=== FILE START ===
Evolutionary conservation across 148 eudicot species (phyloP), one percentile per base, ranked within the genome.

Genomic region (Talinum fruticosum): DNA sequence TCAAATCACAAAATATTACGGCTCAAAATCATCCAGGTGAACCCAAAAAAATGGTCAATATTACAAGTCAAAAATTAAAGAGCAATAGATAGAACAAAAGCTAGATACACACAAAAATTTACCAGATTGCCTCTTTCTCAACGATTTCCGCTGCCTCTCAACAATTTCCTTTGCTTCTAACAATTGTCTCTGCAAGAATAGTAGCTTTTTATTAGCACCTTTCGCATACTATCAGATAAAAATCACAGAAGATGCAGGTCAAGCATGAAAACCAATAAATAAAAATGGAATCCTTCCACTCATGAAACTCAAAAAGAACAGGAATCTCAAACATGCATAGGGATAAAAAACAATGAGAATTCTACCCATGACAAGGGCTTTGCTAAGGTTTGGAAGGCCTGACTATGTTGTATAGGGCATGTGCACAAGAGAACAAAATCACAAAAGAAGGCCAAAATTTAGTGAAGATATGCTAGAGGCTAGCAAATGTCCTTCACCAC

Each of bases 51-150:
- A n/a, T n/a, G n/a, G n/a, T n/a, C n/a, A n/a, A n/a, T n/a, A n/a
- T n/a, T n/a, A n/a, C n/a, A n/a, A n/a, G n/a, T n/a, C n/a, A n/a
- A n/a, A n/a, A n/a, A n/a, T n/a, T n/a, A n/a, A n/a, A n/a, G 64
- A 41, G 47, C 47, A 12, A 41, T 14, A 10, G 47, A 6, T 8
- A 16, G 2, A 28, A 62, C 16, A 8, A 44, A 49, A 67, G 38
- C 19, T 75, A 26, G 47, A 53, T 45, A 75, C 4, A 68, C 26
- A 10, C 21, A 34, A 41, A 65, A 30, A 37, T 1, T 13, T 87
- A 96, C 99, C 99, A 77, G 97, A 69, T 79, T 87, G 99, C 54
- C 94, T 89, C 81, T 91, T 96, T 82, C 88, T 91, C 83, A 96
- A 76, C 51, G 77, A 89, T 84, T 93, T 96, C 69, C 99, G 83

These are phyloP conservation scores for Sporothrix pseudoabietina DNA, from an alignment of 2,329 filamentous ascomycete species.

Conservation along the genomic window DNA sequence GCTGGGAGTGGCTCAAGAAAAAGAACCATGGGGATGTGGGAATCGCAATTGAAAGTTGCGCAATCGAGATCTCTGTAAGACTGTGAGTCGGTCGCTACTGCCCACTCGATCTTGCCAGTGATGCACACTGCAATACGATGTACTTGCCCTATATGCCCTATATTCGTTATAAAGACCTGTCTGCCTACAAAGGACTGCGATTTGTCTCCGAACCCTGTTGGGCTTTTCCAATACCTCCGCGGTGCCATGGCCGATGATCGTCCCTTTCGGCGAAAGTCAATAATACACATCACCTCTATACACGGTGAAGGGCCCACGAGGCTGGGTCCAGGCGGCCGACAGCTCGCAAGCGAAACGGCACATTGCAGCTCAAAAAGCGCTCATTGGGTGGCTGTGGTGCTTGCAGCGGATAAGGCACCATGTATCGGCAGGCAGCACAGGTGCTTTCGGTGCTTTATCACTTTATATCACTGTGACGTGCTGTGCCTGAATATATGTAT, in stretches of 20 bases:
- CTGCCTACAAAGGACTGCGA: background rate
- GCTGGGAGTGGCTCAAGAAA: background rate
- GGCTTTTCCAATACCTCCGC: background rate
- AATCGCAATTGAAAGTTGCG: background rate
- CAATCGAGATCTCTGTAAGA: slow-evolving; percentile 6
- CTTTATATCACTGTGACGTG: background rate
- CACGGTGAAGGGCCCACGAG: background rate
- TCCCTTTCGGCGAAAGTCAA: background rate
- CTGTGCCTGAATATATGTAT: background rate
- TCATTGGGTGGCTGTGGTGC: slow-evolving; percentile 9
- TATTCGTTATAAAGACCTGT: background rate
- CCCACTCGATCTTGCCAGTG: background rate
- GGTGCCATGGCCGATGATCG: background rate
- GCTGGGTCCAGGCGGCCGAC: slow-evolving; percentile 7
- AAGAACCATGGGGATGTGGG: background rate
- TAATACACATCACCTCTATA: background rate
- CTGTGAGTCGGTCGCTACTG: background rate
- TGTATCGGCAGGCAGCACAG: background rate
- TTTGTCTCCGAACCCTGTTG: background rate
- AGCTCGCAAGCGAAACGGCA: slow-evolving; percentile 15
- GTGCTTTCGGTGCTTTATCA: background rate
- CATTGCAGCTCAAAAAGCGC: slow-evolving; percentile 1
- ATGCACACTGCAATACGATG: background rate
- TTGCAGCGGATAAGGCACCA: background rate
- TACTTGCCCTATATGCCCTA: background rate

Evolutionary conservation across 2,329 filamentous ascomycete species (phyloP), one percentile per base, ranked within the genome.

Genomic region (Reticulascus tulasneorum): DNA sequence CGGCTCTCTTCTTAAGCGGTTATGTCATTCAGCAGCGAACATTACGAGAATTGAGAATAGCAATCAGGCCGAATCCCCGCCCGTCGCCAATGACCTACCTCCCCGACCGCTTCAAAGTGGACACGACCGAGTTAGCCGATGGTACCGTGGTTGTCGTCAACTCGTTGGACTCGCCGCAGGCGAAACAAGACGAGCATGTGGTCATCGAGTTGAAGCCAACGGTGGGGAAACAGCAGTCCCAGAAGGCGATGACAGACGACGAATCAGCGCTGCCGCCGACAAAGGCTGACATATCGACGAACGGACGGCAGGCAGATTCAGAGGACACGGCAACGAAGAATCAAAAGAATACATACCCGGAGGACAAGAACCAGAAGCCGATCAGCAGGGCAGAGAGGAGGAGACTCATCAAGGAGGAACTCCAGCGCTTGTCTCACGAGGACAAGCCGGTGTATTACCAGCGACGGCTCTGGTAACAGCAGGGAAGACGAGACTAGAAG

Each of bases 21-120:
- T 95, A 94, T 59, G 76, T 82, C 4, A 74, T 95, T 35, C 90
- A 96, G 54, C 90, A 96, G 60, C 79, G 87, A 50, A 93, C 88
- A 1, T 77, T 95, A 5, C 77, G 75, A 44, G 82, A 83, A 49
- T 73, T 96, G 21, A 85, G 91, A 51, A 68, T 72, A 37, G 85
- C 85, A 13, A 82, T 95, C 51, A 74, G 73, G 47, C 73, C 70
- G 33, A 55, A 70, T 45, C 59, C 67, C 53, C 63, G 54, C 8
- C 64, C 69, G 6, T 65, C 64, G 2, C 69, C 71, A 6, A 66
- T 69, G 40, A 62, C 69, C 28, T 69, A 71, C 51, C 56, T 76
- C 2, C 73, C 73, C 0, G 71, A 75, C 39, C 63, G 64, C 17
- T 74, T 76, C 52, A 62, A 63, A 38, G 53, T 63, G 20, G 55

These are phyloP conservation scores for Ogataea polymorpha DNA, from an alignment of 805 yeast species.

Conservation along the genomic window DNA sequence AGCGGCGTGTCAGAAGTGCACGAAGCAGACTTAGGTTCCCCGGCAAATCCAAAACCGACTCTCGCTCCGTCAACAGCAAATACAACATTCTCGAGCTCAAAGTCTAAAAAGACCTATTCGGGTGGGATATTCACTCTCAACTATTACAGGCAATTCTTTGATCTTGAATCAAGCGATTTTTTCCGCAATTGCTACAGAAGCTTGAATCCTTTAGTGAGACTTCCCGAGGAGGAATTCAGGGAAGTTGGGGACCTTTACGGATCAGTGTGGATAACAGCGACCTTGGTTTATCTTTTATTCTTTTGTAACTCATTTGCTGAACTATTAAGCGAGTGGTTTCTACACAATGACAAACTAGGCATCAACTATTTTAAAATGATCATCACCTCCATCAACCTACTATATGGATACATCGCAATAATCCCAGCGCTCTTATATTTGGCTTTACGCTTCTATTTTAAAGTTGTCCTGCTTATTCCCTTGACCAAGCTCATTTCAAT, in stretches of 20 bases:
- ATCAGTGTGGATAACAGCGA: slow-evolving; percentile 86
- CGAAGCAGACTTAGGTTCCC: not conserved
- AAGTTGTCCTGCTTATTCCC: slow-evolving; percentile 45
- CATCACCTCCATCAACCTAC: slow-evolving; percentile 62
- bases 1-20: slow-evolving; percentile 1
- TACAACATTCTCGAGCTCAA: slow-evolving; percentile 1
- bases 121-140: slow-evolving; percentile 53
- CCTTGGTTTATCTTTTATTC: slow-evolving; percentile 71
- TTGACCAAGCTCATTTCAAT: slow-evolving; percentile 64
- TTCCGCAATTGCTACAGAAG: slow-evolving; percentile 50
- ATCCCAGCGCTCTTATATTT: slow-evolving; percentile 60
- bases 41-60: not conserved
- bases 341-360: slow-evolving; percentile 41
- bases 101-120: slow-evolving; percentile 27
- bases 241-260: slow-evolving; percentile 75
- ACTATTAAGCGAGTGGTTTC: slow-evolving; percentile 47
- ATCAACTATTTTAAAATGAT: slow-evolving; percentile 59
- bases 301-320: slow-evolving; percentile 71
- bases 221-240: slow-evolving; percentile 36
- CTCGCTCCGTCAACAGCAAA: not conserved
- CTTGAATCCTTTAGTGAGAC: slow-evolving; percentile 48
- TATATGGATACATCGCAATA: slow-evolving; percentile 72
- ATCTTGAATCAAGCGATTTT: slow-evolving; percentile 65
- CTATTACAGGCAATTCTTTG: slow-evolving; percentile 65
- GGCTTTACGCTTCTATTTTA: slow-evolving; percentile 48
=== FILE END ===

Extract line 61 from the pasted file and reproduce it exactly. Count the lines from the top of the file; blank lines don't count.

- TACAACATTCTCGAGCTCAA: slow-evolving; percentile 1